The killings in France are actually similar to crimes that have happened here in America in recent weeks. The killing on Feb. 26 of 17 year-old Trayvon Martin in Sanford, Fla., by a self-styled vigilante, seems to have all the markings of a crime motivated by hate. As does the slaying this week of Shaima Alawadi, a 32-year-old mother of five who was beaten with a crowbar in her home in El Cajon and left for dead along with a threatening note to “go back to your country.”

In both cases, more facts will need to come out to determine exactly what happened, but on the face of it, what’s clear is that, whether in France, Florida or California, there have always been, and will always be, twisted individuals willing to murder because they are consumed by hate.

That’s why the killer in Toulouse began his killing spree with French Muslim soldiers. When you divide the world into believers and infidels, Jews are actually in pretty broad company.

But, you ask, what’s so bad about overreacting? First, by failing to acknowledge the progress societies have made, we undercut efforts to build on that progress, to spread the techniques and words that actually do work, and to show gratitude to leaders and legislators that do act on our behalf. Second, by clinging to this notion that the next Holocaust is just around the corner and it’s ours, we may fail to see and respond to other manifestations of hate and bigotry. Finally, we send a message to our children that no matter what the facts are, deep down the world just hates Jews.  Talk about building positive identity.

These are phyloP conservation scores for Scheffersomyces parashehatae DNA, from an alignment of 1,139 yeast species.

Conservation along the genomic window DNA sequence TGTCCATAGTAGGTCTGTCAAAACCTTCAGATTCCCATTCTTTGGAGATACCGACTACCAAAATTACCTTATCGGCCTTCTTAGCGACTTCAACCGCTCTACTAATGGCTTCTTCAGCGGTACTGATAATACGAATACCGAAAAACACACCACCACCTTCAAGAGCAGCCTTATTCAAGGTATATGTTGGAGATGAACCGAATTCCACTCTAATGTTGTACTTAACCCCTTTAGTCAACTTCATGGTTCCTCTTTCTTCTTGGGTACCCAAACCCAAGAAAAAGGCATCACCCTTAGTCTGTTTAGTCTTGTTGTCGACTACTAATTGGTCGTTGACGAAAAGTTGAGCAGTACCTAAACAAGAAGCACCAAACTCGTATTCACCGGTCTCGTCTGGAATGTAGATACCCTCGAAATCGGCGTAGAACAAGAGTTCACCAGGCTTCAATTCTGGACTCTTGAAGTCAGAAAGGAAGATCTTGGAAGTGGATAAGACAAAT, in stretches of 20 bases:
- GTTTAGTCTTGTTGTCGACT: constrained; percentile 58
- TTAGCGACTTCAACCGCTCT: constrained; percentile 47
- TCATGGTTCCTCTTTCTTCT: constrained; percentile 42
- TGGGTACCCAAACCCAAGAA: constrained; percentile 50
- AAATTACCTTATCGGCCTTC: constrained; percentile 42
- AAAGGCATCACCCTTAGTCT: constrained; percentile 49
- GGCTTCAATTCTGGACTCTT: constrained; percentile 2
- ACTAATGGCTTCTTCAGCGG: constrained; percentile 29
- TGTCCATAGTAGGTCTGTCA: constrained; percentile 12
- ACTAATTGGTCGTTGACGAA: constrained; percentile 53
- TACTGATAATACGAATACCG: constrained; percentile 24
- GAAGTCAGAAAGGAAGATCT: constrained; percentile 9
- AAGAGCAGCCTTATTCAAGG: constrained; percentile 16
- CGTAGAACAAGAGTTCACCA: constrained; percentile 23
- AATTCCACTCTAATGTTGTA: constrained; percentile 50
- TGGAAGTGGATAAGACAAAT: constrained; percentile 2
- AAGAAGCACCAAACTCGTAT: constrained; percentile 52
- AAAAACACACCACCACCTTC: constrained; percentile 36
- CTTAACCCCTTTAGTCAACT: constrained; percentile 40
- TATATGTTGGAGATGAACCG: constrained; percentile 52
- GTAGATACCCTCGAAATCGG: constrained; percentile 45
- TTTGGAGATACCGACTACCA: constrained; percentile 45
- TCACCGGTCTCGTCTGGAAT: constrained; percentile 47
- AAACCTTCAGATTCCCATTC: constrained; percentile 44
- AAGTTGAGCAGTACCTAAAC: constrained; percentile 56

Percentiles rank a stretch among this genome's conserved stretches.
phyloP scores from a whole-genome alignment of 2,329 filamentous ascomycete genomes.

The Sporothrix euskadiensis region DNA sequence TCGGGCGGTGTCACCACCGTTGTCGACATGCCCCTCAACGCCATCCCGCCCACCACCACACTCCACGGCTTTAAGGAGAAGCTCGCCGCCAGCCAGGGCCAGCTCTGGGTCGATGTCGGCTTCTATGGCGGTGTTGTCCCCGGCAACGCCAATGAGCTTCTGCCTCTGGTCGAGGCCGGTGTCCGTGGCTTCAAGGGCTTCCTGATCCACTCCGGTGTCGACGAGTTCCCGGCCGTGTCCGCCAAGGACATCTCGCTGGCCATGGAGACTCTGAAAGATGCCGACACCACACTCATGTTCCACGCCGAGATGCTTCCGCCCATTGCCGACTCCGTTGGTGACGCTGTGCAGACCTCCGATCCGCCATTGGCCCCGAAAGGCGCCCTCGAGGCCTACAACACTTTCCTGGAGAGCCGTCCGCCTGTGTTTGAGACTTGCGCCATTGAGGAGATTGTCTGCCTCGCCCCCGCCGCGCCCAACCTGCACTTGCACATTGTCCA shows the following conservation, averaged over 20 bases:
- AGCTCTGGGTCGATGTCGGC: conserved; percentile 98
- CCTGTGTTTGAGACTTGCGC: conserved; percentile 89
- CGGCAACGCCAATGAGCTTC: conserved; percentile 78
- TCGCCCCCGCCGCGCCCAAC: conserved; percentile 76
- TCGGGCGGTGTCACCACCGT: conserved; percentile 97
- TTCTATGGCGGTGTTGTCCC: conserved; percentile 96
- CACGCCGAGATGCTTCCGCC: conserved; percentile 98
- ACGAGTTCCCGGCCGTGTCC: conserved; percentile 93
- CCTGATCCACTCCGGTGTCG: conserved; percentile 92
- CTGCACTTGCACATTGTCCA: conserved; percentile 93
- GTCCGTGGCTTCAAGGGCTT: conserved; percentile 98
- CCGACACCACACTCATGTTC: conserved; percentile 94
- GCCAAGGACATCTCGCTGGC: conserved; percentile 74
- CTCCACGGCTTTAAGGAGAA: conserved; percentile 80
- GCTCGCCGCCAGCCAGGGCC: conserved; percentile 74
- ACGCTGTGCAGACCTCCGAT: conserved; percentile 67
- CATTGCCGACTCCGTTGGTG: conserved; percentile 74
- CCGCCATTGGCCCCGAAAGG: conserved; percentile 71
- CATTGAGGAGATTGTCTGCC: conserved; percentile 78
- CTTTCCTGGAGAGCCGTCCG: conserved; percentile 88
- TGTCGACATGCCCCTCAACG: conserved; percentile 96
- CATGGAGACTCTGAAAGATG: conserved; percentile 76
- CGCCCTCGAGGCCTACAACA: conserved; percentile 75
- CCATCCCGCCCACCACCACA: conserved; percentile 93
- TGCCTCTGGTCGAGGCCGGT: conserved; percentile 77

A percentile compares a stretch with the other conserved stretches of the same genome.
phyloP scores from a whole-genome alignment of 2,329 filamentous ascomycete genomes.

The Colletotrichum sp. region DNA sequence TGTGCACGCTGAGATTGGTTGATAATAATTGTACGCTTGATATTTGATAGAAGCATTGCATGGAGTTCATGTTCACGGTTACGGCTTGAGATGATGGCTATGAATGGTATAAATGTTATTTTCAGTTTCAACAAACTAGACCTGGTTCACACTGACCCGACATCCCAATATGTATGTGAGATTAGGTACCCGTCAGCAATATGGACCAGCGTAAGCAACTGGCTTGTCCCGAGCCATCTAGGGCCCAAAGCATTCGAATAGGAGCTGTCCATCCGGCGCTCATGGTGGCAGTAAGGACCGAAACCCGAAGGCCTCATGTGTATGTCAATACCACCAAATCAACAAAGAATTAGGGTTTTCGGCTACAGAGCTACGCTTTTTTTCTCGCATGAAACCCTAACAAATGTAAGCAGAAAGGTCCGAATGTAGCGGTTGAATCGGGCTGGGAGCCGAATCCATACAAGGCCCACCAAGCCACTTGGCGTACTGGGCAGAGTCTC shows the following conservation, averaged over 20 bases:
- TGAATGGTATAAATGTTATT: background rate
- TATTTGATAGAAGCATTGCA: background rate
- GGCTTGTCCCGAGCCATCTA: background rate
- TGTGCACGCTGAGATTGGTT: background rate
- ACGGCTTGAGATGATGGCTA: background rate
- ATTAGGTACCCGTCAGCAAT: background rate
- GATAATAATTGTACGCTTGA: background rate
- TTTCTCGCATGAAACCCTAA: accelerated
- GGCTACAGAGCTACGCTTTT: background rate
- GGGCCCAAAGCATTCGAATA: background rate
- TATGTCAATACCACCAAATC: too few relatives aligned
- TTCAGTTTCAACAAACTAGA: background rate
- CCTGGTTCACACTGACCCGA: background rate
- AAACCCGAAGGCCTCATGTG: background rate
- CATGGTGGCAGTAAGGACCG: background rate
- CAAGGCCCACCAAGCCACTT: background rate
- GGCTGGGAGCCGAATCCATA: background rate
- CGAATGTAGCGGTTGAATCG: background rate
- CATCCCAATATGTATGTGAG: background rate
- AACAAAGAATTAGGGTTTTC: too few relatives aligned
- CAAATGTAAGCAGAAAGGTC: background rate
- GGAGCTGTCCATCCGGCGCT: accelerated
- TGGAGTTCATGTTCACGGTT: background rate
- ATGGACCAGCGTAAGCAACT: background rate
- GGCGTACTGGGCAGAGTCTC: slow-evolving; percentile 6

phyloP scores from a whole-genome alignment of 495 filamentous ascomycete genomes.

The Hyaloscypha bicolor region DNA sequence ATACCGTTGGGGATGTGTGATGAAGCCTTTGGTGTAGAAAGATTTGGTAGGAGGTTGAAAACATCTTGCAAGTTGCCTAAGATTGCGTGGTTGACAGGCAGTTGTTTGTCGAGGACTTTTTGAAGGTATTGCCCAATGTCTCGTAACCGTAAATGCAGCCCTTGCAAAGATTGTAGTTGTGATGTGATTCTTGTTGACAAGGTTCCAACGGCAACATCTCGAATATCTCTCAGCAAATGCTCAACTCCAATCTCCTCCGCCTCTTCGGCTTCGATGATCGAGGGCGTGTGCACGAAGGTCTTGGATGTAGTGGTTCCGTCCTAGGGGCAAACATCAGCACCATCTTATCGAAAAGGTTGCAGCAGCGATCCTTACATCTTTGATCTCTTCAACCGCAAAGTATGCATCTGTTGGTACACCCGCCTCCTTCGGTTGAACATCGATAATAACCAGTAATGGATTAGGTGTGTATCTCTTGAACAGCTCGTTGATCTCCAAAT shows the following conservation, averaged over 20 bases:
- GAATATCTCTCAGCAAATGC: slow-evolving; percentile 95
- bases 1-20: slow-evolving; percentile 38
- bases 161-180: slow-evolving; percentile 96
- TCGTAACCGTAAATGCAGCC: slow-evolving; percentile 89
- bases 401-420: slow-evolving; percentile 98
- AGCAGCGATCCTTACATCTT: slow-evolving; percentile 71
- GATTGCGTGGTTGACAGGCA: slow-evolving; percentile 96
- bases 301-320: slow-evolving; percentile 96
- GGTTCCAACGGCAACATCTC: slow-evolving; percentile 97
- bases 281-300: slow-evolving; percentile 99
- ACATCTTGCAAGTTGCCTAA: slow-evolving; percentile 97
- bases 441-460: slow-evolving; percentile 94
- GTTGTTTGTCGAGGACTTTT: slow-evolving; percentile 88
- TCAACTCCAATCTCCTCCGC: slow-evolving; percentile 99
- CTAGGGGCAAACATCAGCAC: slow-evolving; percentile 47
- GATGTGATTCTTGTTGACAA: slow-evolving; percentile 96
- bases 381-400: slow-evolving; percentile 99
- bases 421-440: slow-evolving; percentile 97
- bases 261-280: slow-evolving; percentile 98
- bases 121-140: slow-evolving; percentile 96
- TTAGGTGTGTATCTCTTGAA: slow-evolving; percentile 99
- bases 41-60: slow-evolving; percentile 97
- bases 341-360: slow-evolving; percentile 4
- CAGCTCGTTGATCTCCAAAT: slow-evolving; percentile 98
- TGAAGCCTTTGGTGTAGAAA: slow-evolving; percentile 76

There is no final solution for hate. Deranged individuals feeding off subcultures of prejudice, opportunism and dissatisfaction will always be with us. That’s not the Jewish problem, it’s just a problem, and sometimes a tragedy.

Homeland Security official briefs Jewish leaders after Toulouse

A top Homeland Security official briefed Jewish groups in the wake of the deadly attack in Toulouse, France.

Bill Flynn, an assistant undersecretary at the Department of Homeland Security, spoke to over 120 leaders in a phone call on Wednesday, two days after lone gunman believed to be an Islamist extremist killed a rabbi and three children at a Jewish school in the southern French city.

Paul Goldenberg, who heads the Security Communication Network, the group affiliated with the Jewish Federations of North America that organized the call, said he and Flynn reviewed security procedures, resources and protocols. 

“The most important element here is that Jewish communities are very much remaining open for business, we will do so in a much more vigilant matter,” Goldenberg told JTA.

In addition to the JFNA and SCN, the Conference of Presidents of Major American Jewish Organizations helped organize the call. 

Goldenberg said that requests for SCN training sessions have increased since the shooting, and that he is traveling to six cities over the next two weeks.

“There is no imminent or specific threat regarding the American Jewish community,” he said. “We will remain concerned about the lone wolf and those that are acting independent of organized groups.”

Sharon Vows More Targeted Killings

Prime Minister Ariel Sharon is vowing to step up targeted killings of suspected Palestinian terrorists. Israel’s practice of targeted killings is not new, but Sharon’s statements again threw a spotlight on the controversial policy.

He made the comment following a terror attack Dec. 27 at a West Bank yeshiva, in which four students were killed and 10 others wounded. Reflecting the odd vagaries of Middle East politics, his vow also came as Israeli and Palestinian officials began reviewing the latest draft of a U.S. "road map" for achieving peace in the region.